This page contains pictures and information about the Mountain Katydids that we found in the
Brisbane area, Queensland, Australia. They are also known Mountain
- Male, head to wing-tip 60mm
- Mountain Katydid is one of the Australian Insect Icon because of its
remarkable colours. In normal, the insect is well camouflaged as dry leaf in
dark brown colour. The katydids don't show their colours unless they are disturbed. Then
they raise the wing-covers and exposes the bright
red, blue and black striped abdomen.
- Female, body length
- Females are incapable of flight, having only small shell-like forewings They
do not have the 2nd pair
membrane functional wings. Male is fully winged, can fly and
look quite different. We found the females a few times but found the male
once. Nymph is dull brown to black in colour, with orange bands and orange collar, but no blue dotted lines. Larger nymph has wing buds.
- As a general rule, they display their colours only if touched. They raise
their wings to reveal bright coloured bands on the abdomen which presumably serve an
- Check this page
to hear their calling. Males sing in late afternoon and continues until
after dark. Females lay eggs in topsoil.
- From different reference information which indicated that the Mountain Katydids
may be abundant in a local area for a short period of time. Then their
number dropped very quickly to almost completely disappeared. This could be
due to the supply of the food plants. They are definitely not restricted only to mountains. We found them
in different location, include low bushland and next to creek. All areas we
found them were somewhat the wet eucalypt forest.
- Edith Coleman commented
in her 1938 paper that "They are numerous only where the ragwort abounds." The main feeding times of the Acripeza are twice daily, in the morning and
evening. They like sun-basking and quite active during this two periods. They rest under shelter for most of the other time.
- Within the ten years we found the Mountain Katydid only a few times. The
first time was the nymph on a log. Then an adult female was found on leaf and other
two females on tree trunk. All of them jumped onto the ground after we took a few photos.
The latest we found an adult male on 2010. Every time we felted like seeing an old friend when we saw a Mountain Katydid.
Followings are the records that we met our old friend since we first knew
the Mountain Katydid on 2002.
Nymph, Yugarapul Park, Sep 2002
- We initially thought Mountain Katydid live in high altitude habitat. Anyway,
we first found this Mountain Katydid nymph near Yugarapul Park in Sunny Bank,
Brisbane. Where is a low wet dense Eucalypt forest next to
the Bulimba Creek. It was September 2002. The nymph was resting on a dry grass. We took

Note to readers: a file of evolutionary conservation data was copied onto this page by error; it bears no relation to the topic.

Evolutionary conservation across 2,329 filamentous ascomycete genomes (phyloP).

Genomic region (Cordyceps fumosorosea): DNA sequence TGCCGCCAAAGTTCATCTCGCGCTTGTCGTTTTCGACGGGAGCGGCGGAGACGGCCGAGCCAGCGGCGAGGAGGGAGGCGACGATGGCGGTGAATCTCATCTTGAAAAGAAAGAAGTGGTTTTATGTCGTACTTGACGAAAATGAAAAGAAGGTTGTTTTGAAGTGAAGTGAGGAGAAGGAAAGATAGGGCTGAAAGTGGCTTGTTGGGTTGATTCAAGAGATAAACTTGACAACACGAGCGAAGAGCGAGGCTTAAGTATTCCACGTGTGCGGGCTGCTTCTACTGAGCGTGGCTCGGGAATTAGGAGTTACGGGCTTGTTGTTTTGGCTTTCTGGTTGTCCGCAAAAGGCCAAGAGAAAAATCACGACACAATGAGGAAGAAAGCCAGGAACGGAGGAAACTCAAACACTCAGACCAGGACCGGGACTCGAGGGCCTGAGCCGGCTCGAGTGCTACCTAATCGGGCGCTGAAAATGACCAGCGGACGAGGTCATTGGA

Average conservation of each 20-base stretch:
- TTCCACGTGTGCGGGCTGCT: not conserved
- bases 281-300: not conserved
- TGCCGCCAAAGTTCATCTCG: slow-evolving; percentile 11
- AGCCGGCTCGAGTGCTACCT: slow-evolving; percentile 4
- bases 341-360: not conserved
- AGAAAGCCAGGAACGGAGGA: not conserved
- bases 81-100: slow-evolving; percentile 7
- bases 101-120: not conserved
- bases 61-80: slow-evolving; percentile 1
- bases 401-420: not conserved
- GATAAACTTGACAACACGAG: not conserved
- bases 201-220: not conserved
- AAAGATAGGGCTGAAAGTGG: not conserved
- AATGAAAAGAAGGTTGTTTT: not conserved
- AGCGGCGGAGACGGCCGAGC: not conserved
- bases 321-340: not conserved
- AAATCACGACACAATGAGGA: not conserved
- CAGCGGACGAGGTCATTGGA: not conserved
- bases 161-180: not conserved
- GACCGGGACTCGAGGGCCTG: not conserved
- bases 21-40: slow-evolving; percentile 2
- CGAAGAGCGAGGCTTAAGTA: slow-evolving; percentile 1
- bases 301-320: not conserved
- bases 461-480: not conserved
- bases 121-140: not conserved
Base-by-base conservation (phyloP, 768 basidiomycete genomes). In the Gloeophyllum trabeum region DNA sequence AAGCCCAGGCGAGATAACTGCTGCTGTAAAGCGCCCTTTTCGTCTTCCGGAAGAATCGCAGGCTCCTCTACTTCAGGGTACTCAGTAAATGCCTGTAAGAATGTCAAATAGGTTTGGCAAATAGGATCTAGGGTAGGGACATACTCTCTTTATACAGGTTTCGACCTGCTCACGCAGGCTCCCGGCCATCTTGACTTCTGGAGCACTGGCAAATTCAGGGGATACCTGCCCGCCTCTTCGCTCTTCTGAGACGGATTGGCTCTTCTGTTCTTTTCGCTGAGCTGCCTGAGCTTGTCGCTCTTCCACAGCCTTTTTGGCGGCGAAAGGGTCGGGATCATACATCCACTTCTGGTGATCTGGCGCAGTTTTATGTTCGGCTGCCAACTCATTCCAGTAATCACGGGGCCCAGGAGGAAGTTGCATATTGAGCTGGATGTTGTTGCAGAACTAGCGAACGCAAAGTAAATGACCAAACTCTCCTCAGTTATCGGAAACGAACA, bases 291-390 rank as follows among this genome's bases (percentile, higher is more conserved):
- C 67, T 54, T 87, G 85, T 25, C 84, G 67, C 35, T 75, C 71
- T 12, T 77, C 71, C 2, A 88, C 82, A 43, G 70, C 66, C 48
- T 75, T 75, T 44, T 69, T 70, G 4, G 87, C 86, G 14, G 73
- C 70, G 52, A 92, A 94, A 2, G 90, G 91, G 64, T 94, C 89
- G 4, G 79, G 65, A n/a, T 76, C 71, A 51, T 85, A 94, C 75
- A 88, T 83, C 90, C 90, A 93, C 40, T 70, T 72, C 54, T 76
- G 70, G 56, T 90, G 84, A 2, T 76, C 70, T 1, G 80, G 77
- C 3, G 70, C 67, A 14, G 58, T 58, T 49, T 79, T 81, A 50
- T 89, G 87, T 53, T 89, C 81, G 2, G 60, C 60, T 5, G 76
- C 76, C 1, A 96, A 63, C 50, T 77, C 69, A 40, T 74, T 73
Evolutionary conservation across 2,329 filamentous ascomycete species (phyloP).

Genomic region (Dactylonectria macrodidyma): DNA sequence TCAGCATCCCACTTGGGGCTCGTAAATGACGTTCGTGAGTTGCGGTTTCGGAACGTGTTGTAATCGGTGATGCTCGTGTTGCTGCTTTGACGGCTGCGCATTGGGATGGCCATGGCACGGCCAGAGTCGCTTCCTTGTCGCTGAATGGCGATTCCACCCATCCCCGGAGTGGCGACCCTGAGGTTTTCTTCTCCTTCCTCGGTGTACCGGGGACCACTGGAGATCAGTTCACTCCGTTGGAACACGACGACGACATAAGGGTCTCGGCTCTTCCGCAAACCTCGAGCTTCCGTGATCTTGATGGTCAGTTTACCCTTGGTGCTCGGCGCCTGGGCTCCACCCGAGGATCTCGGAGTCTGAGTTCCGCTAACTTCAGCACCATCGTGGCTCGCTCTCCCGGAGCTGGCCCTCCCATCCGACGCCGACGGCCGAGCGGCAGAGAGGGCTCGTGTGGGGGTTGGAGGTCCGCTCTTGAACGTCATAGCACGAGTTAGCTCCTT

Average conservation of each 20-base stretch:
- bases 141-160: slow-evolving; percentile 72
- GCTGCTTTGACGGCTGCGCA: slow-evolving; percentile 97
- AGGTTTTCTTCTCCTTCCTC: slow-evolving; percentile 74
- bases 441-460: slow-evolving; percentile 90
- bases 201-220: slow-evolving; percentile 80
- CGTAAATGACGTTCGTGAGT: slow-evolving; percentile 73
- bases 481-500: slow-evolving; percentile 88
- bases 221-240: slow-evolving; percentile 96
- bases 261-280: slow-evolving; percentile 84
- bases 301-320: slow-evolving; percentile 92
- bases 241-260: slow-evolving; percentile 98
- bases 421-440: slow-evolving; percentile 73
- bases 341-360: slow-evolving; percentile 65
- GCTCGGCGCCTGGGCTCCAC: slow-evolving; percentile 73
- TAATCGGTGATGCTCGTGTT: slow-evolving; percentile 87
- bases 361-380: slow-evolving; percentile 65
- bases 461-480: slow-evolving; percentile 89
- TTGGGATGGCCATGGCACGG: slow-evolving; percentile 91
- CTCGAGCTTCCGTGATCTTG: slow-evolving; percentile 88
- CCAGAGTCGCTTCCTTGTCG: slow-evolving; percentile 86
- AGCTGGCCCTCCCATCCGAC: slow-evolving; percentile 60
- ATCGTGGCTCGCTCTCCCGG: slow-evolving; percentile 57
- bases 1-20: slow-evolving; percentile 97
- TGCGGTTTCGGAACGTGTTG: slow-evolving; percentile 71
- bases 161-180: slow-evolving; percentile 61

it home to see how it grow.
- Male nymph, body length 25mm
- The Mountain
katydid nymph was black in colour with two white strips on its back. It was slow
moving. When disturbed, it bended its abdomen and show the bright orange
Two months later
- It moulted once within two months. Notice its two pair of wing-buds. From
the reference information, male Mountain Katydid nymph has two pair of
wing-buds while female only has one pair. So it's a boy!!
- We found that it feed on grass and like to eat the grass seeds. In the close up picture, we can cleanly see its mouth-parts and its
hearing organs on its front legs. It dead two months later. We did not know why it dead.
Female, Yugarapul Park, Dec 2005
- Body length 30mm
- On Dec 2005, we found another Mountain Katydid in Yugarapul
Park, about the same area where we found the nymph three years ago.
It was an adult female. It was resting on a Monkey Rope (Parsonsia straminea)
leaf about half a meter above ground in a hot summer afternoon. We looked
around and did not see other Mountain Katydid.
- Unlike most other katydids, the katydid was slow moving and not
able to hop. When disturbed, it drop onto the ground and displayed it colour-banded
abdomen. Then it slowly walked away. We discussed its primary and secondary
Female, Karawatha Forest Wild-May Trail, Feb 2007
- Body length 40mm
- On Feb 2007, in Karawatha Forest Wild-May Trail just next to the Lagoon,
we found another female Mountain Katydid. It was quite
unexpected because where was an open Eucalypt Forest next to the wetland,
very different from the dense forest in Yugarapul Park. The only
thing in common was both locations were very close to a creek with small
- The katydid was resting on a large
gum tree trunk about 1 meter above ground.
After we took some photos, it jumped onto the ground and slowly walk
- This individual we found is the larger than the one above. Its body length was 40mm.
Females and nymphs, Mt Tamborine, Beacon, Apr
- We received emails from Ian Menkins
on Apr 2008. He advised
that: " The mountain katydid was extremely common around Mt Tamborine a couple
months ago. So common in fact that residents reported being unable to walk around on their lawns without
stepping on them. I visited on the weekend and found about 40. There were both adult males and
females, and lots of little nymphs. Their numbers have dropped off, as it seems they've almost
completely eaten out the Ragwort Senecio spp. that is prevalent on the
- We got the directions from Ian and went to Mt Tamborine to try our luck.
It was a cloudy day with some rains. We found a female. It was resting on a small rock, disturbed by the falling
soils that we made when we walked down the slope.
- We quickly took some photos, let it walk on my hand and
then let it go. The female katydid was quite heavy, should be full of eggs.
- Female nymph
- Then about a few
meters away we saw an nymph hiding in dense grasses. We took a few photos too.
This nymph had only one pair of wing-bud so we believed it was a girl.
we spent another two hours in the area, hoping to find some more and even a male, but no more luck.
Male, Ford Road Conservation Area, Mar 2010
- We found the female Mountain Katydids a few times
but never saw a male. Finally we found one male on Mar 2010 in Ford Road Conservation Area.